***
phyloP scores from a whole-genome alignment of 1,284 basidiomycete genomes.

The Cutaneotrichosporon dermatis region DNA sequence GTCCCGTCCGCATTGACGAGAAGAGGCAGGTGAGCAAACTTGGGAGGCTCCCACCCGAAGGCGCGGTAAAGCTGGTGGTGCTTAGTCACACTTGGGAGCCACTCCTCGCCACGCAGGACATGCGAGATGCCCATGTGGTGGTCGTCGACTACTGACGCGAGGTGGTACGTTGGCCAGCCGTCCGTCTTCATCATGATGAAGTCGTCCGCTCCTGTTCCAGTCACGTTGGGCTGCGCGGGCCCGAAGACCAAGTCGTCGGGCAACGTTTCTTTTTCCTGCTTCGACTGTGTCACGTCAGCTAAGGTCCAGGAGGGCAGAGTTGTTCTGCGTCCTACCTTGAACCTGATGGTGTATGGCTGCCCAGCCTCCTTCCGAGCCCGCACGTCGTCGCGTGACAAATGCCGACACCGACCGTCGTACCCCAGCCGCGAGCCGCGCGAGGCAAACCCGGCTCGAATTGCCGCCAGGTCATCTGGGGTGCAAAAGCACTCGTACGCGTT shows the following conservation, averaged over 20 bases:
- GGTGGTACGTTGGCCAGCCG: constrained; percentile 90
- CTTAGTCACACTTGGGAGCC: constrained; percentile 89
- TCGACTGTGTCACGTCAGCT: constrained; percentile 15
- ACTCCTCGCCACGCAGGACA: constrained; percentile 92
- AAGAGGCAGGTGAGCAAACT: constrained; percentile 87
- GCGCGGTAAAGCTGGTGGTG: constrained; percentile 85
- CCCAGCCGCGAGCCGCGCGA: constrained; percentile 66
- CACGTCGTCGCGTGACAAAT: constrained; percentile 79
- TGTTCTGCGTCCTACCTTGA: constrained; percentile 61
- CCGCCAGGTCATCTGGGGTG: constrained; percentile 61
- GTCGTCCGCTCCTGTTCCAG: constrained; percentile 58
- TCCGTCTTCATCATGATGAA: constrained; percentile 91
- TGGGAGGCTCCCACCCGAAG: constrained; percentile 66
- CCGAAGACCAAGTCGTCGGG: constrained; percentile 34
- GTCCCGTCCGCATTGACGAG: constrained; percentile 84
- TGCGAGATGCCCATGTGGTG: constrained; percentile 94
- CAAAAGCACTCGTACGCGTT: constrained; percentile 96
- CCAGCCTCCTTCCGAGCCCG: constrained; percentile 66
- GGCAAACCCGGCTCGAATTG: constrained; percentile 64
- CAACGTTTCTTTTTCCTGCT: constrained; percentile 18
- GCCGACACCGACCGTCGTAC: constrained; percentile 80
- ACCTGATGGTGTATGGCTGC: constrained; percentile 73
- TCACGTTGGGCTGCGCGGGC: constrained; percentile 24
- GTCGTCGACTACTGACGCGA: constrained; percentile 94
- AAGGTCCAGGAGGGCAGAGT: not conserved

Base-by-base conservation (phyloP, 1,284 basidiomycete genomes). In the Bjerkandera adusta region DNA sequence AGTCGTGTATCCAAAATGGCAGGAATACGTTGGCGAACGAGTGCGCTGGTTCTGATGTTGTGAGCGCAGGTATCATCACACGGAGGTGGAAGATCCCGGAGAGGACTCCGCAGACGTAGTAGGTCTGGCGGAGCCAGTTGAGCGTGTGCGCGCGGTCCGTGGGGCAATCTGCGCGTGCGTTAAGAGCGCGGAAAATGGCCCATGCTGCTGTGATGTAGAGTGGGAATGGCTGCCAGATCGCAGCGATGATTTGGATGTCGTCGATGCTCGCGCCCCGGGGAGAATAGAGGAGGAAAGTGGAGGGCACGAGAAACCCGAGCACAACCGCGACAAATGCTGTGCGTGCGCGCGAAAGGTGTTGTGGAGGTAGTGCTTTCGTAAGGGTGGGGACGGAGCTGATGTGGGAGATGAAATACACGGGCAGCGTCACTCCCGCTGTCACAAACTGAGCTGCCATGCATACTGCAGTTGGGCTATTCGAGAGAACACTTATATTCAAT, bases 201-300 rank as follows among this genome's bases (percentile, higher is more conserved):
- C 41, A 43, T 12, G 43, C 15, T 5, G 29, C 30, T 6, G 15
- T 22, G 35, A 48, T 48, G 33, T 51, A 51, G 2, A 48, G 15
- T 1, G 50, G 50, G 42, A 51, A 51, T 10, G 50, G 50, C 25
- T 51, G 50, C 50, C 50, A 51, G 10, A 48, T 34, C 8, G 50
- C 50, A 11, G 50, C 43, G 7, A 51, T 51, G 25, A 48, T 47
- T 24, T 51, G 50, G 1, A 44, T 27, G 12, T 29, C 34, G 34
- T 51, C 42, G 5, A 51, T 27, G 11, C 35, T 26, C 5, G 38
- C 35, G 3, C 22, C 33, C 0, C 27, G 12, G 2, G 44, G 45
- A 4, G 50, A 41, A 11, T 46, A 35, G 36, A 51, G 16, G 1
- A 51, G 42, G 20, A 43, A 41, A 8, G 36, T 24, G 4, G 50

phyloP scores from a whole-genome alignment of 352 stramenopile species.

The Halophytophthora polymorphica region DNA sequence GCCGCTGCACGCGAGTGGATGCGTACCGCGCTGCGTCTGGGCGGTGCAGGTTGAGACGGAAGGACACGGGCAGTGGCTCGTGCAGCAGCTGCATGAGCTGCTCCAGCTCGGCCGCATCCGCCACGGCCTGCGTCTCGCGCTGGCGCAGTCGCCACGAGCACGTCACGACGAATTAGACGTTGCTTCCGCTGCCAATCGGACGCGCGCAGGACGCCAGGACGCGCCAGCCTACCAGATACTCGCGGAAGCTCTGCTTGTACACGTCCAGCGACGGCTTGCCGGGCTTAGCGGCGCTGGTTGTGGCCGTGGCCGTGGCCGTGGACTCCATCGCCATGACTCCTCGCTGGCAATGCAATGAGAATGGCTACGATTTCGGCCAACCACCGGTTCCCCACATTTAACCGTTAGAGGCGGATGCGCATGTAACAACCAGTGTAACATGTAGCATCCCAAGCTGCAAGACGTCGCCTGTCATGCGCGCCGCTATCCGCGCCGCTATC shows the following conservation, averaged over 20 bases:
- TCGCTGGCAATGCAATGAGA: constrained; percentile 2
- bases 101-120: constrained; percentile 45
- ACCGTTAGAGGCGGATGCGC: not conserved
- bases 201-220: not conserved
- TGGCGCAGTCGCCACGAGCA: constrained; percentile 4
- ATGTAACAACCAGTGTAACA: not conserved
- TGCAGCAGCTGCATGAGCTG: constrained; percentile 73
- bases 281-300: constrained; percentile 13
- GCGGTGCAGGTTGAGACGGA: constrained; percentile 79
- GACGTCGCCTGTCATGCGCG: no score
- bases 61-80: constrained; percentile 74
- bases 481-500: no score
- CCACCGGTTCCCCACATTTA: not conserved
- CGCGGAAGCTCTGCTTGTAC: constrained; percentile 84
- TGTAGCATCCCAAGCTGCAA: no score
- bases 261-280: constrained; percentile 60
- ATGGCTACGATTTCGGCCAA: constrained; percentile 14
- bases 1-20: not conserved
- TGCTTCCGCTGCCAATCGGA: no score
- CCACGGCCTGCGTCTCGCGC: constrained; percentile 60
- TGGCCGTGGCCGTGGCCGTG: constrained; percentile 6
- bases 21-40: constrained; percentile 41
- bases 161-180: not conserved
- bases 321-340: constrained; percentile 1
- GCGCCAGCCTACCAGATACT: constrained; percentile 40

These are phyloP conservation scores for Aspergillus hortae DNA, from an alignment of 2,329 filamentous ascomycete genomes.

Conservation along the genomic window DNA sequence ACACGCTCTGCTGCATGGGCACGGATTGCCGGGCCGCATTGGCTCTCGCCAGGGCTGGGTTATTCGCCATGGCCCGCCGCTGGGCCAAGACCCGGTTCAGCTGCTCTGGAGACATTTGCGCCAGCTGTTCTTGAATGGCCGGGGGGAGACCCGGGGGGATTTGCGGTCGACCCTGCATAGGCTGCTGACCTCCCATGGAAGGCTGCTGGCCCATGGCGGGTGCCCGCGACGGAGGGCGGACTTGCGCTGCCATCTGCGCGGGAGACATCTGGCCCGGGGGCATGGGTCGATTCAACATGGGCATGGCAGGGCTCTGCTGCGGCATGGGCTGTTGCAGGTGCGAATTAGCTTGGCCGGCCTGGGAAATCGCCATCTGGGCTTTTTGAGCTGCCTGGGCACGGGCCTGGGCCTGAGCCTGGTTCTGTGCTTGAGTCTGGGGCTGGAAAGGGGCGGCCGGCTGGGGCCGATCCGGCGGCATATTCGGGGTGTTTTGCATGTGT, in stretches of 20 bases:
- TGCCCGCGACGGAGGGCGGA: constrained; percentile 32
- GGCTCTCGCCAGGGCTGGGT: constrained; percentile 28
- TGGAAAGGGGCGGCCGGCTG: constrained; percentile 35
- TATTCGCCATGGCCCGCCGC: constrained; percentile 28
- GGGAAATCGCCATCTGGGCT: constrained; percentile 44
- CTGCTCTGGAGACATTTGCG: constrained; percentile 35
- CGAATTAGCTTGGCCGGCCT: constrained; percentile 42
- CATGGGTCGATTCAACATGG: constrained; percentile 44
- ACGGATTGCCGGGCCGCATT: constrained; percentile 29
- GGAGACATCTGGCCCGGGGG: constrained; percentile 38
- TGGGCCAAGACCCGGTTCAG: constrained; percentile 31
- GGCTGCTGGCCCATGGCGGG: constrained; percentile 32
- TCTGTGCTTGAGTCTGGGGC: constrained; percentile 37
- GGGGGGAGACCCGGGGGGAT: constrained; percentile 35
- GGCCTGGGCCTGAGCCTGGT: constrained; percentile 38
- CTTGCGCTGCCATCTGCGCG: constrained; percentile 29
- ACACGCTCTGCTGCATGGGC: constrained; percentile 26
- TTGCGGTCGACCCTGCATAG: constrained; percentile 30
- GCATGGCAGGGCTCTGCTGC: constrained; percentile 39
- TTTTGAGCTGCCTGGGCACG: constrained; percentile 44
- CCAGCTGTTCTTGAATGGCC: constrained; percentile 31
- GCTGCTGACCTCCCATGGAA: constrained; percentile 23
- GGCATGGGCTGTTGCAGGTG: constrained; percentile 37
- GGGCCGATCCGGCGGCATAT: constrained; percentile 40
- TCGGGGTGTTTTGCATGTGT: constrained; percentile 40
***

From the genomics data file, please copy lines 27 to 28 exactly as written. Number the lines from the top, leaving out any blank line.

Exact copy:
- AAGGTCCAGGAGGGCAGAGT: not conserved

Base-by-base conservation (phyloP, 1,284 basidiomycete genomes). In the Bjerkandera adusta region DNA sequence AGTCGTGTATCCAAAATGGCAGGAATACGTTGGCGAACGAGTGCGCTGGTTCTGATGTTGTGAGCGCAGGTATCATCACACGGAGGTGGAAGATCCCGGAGAGGACTCCGCAGACGTAGTAGGTCTGGCGGAGCCAGTTGAGCGTGTGCGCGCGGTCCGTGGGGCAATCTGCGCGTGCGTTAAGAGCGCGGAAAATGGCCCATGCTGCTGTGATGTAGAGTGGGAATGGCTGCCAGATCGCAGCGATGATTTGGATGTCGTCGATGCTCGCGCCCCGGGGAGAATAGAGGAGGAAAGTGGAGGGCACGAGAAACCCGAGCACAACCGCGACAAATGCTGTGCGTGCGCGCGAAAGGTGTTGTGGAGGTAGTGCTTTCGTAAGGGTGGGGACGGAGCTGATGTGGGAGATGAAATACACGGGCAGCGTCACTCCCGCTGTCACAAACTGAGCTGCCATGCATACTGCAGTTGGGCTATTCGAGAGAACACTTATATTCAAT, bases 201-300 rank as follows among this genome's bases (percentile, higher is more conserved):